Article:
This comprehensive success will greatly benefit modern society due to the increased likelihood of contracting cancer (from one in three chance to one in two) (15). This has been attributed to the increase in life expectancy (having increased by approximately 6 years since the year 2000) which has resulted in an ageing population (15) and therefore a larger number of people being susceptible to the disease.
The process of printing structures such as bone can be a timely task due to the complex procedure for printing live cells. Firstly, the cells need to be printed under compatible conditions for live cells. However, for standard additive manufacturing methods, such as Fused Filament Fabrication (FFF), the printing process relies on using plastic filaments and high melting temperatures which would be unsuitable for the cells. Therefore, whilst printing with cells, one should endeavour to use printers designed for cell inclusion such as the Bioscaffolder 3.1. This 3D printer model is an example of a bioprinter, of which the first one was created in 2003 by Thomas Boland (16).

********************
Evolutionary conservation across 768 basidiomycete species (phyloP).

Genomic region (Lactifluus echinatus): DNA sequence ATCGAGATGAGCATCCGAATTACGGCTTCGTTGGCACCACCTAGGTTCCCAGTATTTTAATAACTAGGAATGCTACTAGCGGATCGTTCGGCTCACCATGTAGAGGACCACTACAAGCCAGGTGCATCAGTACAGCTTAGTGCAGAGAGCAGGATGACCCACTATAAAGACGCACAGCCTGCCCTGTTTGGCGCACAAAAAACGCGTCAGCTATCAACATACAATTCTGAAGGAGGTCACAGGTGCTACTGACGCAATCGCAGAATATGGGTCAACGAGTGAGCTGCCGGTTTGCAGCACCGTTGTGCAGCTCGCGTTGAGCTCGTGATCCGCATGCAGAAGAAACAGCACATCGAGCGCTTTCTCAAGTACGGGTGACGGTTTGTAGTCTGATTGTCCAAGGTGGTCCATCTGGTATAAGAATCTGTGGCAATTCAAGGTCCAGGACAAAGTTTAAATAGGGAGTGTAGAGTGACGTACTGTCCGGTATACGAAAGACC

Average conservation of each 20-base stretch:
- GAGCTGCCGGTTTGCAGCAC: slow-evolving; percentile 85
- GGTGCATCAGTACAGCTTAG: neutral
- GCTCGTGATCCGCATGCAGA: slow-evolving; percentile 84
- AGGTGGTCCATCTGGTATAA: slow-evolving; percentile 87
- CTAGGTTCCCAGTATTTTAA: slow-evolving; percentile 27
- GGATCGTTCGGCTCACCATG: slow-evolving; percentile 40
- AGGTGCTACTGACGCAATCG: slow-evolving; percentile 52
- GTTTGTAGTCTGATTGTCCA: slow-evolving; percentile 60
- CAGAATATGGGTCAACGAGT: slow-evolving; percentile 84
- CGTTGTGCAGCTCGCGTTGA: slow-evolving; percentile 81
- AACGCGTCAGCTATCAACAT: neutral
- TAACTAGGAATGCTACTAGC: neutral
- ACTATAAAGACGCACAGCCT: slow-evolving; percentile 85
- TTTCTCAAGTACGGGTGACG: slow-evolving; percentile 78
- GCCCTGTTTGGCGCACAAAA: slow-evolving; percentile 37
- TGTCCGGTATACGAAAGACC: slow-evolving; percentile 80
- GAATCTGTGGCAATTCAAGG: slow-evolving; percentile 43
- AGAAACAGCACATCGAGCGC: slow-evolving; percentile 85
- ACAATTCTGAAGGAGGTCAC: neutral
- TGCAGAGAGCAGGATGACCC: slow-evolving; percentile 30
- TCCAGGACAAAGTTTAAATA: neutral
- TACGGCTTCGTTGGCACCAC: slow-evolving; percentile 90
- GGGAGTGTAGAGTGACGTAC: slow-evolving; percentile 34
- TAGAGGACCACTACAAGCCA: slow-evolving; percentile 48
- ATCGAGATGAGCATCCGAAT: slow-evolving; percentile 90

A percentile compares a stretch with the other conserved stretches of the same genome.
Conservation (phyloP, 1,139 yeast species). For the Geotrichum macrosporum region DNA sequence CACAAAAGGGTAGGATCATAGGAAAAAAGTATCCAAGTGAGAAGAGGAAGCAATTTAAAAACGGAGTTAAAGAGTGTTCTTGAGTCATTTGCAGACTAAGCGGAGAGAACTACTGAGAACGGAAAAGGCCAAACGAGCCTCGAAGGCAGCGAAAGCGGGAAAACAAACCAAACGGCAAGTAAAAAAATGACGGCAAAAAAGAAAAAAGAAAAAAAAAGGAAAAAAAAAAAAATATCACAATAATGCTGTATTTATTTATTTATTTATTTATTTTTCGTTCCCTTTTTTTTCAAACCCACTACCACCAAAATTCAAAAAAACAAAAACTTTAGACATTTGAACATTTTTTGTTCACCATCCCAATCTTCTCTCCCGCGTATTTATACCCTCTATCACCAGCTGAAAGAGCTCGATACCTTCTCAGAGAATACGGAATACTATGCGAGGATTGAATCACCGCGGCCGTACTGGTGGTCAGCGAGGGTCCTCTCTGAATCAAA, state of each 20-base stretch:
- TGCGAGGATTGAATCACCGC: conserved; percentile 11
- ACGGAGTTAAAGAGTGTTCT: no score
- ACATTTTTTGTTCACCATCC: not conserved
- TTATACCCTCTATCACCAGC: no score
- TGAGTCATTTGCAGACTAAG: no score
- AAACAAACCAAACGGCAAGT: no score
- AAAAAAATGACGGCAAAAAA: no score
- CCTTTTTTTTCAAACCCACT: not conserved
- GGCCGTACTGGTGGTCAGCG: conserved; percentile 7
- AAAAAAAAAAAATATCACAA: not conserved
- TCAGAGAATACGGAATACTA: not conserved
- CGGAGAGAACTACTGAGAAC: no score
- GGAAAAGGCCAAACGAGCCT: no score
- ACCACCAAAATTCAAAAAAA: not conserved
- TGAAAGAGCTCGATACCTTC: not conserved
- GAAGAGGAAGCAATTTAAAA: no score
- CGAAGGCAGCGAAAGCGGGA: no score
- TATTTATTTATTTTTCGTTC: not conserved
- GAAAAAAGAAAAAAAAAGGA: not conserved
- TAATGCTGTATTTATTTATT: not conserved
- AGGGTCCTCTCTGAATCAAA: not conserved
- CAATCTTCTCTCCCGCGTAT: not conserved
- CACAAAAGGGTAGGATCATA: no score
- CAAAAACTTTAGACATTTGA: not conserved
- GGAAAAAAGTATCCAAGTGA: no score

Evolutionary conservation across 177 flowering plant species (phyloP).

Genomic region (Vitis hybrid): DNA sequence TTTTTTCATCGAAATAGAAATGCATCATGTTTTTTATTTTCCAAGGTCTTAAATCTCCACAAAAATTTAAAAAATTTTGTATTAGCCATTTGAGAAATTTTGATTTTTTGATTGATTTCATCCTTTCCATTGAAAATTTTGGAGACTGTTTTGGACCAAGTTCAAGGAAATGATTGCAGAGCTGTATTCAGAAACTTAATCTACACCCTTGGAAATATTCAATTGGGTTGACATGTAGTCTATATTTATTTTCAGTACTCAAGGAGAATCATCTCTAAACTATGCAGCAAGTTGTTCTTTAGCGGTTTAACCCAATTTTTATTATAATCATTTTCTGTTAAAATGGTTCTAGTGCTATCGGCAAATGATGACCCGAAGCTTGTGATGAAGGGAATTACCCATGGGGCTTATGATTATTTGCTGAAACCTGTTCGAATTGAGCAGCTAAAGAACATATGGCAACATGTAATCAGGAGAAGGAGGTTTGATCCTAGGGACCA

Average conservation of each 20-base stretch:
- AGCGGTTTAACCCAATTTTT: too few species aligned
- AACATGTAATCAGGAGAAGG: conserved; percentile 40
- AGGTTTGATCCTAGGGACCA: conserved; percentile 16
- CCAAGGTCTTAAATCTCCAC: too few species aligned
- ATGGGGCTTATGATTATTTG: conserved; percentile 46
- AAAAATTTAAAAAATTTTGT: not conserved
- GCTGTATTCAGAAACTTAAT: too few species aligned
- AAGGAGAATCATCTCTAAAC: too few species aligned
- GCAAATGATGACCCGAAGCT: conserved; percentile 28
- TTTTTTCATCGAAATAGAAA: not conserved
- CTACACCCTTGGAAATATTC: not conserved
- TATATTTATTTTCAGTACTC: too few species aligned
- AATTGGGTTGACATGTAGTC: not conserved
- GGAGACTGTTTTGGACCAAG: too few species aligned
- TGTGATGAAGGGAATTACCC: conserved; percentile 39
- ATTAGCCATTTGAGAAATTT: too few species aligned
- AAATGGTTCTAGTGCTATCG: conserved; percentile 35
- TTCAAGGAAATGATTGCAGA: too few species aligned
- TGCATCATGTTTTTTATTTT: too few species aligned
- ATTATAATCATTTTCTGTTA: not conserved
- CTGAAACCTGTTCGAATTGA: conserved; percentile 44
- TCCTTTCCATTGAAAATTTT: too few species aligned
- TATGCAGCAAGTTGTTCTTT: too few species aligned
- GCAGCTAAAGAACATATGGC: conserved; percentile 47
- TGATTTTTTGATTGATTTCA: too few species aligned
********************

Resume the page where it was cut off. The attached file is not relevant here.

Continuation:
In order for the cells to be printed, they must first be isolated and grown to a high cell density. This is done by the process of isolating individual living cells from a tissue for the generation of ‘primary cell cultures.’ Next, a bioink paste is prepared and the cells are collected via centrifugation (a separation process which implements the action of centripetal force to promote accelerated settling of particles in a solid-liquid mixture) and counted- using a haemocytometer to discern the cell number to be added per gram of material. The cells are subsequently re-suspended in a medium (a substance designed to support the growth of micro-organisms).